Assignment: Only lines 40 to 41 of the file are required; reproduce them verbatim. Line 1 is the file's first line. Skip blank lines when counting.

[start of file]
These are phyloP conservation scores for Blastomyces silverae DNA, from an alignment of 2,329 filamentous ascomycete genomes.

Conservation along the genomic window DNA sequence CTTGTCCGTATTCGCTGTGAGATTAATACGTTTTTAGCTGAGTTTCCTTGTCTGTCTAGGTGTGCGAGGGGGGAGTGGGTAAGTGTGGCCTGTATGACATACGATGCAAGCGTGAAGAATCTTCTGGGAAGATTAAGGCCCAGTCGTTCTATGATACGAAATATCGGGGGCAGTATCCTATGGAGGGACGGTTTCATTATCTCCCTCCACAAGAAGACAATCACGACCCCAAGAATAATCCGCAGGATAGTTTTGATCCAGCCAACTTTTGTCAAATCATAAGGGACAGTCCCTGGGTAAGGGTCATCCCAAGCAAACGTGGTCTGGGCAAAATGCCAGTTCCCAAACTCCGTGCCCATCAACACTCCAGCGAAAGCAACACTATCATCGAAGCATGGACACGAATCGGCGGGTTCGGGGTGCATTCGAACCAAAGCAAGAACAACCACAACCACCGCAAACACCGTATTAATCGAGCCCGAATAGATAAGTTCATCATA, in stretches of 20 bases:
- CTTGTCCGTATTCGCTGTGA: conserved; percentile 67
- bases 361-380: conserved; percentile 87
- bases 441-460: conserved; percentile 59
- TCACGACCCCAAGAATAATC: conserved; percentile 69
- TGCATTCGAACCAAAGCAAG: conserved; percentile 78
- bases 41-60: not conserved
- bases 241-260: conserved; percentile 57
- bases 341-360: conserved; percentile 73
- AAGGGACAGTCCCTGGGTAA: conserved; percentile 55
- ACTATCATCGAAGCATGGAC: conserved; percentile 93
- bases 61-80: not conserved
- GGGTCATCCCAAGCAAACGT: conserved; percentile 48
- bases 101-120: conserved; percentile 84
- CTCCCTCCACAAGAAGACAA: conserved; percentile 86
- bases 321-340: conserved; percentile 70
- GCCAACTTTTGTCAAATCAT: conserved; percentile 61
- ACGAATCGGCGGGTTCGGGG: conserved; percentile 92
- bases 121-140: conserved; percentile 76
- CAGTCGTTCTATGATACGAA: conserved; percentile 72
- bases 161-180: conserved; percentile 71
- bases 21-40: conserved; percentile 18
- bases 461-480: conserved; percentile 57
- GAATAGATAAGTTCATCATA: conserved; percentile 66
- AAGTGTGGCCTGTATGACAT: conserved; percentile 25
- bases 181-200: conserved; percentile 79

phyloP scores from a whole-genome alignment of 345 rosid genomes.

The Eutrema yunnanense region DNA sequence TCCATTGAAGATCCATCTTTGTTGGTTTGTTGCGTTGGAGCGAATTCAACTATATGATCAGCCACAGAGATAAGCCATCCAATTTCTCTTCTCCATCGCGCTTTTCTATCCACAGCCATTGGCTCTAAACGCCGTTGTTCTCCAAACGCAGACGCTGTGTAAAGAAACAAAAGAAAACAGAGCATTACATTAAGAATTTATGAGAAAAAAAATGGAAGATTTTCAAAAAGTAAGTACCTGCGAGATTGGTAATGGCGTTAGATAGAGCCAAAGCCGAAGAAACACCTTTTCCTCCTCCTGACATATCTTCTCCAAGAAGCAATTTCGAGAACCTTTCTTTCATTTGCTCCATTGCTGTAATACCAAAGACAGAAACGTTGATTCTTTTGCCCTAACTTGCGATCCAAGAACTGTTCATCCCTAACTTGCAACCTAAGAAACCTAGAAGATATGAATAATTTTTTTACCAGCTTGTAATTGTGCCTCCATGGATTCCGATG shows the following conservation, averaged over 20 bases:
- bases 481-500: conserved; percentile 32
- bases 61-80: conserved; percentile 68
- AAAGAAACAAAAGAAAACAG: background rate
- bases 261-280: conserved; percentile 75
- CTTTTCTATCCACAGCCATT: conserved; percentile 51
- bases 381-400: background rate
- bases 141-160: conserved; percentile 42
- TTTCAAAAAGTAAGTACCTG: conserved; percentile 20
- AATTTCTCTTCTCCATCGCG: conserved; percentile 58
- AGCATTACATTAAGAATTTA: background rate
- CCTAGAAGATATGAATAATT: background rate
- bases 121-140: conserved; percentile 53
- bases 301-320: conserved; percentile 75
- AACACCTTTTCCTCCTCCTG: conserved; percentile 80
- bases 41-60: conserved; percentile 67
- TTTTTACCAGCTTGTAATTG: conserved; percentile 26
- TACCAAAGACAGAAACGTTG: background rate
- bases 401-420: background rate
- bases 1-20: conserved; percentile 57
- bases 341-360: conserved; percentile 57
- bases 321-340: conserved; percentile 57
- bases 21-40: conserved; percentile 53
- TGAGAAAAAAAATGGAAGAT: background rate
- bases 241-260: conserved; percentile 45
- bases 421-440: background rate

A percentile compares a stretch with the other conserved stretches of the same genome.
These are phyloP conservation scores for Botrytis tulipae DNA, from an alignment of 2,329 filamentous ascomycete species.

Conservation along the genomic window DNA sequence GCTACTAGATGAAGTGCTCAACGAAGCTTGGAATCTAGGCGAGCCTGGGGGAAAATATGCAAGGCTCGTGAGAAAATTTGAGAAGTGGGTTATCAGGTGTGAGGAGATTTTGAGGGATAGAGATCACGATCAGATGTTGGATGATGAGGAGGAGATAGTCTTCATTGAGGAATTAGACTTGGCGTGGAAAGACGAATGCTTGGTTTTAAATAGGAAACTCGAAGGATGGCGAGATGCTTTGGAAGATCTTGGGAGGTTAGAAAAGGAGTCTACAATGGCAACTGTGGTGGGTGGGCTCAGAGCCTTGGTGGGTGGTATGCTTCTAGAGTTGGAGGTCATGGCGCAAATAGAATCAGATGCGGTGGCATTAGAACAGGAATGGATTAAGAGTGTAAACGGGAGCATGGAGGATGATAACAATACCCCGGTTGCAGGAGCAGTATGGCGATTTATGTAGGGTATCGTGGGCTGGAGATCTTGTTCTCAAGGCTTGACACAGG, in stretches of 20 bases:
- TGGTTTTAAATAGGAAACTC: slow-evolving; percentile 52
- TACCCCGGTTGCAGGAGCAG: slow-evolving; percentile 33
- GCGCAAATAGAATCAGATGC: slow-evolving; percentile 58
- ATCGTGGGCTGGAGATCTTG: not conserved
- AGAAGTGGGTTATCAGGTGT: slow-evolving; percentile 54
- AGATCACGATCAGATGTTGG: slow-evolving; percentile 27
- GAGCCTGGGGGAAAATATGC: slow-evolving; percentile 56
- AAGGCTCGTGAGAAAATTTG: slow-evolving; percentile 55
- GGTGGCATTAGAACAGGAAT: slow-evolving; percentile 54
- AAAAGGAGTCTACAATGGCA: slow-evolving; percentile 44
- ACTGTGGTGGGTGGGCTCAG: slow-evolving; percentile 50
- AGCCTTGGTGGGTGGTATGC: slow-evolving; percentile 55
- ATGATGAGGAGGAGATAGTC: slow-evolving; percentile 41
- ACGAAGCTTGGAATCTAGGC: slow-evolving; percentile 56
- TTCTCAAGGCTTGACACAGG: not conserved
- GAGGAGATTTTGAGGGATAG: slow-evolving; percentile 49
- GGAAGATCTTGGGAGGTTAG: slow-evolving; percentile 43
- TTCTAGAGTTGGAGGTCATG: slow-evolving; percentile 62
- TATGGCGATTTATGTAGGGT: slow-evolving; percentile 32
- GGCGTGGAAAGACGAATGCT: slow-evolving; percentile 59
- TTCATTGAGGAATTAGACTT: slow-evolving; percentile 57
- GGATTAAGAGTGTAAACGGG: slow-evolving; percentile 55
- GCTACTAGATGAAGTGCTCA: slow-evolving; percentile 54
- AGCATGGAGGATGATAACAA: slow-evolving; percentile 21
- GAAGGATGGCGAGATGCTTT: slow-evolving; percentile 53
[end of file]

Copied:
- CCTAGAAGATATGAATAATT: background rate
- bases 121-140: conserved; percentile 53